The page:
Schrems and Safe Harbour – it gets worse (where’s your data second reprise)

So this month we’ve seen the ECJ torpedo the Safe Harbour agreement which allows businesses handling personal data on EU citizens to transfer it to the US. I wrote about it here and here. The immediate effect was for affected businesses to look for other ways to legitimise carrying on as they had before, such as “Binding Corporate Rules” and “Model Contracts”. At the time, I said “don’t panic.”

In my professional opinion, now is the time to panic. A German federal data protection authority has just published an opinion that no strategies exist allowing continued transfer of EU citizen data to the US. Unless there is a change in US law, businesses processing or storing this data outside the EU risk substantial fines.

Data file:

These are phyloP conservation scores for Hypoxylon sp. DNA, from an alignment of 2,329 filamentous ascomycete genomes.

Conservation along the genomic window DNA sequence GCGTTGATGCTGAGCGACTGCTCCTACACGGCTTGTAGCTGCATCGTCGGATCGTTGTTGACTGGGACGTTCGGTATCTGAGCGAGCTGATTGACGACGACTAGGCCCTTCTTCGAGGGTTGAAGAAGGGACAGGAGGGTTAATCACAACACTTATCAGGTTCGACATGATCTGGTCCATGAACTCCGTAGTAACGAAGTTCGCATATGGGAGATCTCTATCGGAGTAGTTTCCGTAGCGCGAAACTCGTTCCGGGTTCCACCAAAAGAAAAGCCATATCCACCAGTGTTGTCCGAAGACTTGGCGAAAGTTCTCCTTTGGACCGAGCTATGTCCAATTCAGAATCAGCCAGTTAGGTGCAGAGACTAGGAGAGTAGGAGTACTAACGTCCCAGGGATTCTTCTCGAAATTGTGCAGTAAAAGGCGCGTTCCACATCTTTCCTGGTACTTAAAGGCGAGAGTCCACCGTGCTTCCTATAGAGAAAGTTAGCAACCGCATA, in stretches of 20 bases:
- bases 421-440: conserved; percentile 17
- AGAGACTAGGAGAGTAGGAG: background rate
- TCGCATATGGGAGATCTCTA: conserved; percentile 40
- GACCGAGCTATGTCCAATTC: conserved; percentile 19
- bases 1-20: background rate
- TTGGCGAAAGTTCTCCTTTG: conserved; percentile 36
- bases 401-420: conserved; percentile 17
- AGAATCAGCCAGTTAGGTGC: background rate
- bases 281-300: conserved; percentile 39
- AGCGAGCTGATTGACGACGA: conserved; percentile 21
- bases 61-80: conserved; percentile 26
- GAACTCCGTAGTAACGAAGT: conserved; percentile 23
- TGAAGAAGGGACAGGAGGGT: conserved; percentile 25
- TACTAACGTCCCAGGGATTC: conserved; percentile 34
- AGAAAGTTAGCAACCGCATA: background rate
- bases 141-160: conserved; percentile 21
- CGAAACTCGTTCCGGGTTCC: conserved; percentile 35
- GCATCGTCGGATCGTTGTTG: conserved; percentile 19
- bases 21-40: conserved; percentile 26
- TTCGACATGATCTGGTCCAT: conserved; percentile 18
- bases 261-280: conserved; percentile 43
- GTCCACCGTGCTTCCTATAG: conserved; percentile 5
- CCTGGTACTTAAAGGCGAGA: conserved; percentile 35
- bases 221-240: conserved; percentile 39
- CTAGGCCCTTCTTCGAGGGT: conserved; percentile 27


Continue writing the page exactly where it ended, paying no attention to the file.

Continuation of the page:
The EU does not have a good track record when it comes to pragmatism in the face of conflict between high-minded principles and increased business costs. Nor would the ULD have issued a formal position paper without taking legal advice and sounding out the relevant EU bodies. So there’s a good chance – but not a certainty – that this too will become formal EU policy. What is certain is that extra-territorial data transfer will be subject to much greater scrutiny over the coming months.

So, if your existing cloud provider, SaaS application, or technology or business process outsourcing partner hasn’t given you certainty over the jurisdictional location of your data, now is the time to find out if they can. And if they can’t, now is the time to start looking at alternatives. If you’re about to press the button for an Office365 or Google Docs migration, now is definitely the time for some swift reconsideration.

Disclosure of interest: my main business, Managed Networks, operates a desktop-as-a-service product, DesktopLive, as well as other cloud and hosting offerings, all of which are based entirely in UK data centres and built on delivering jurisdictional certainty as a core value.

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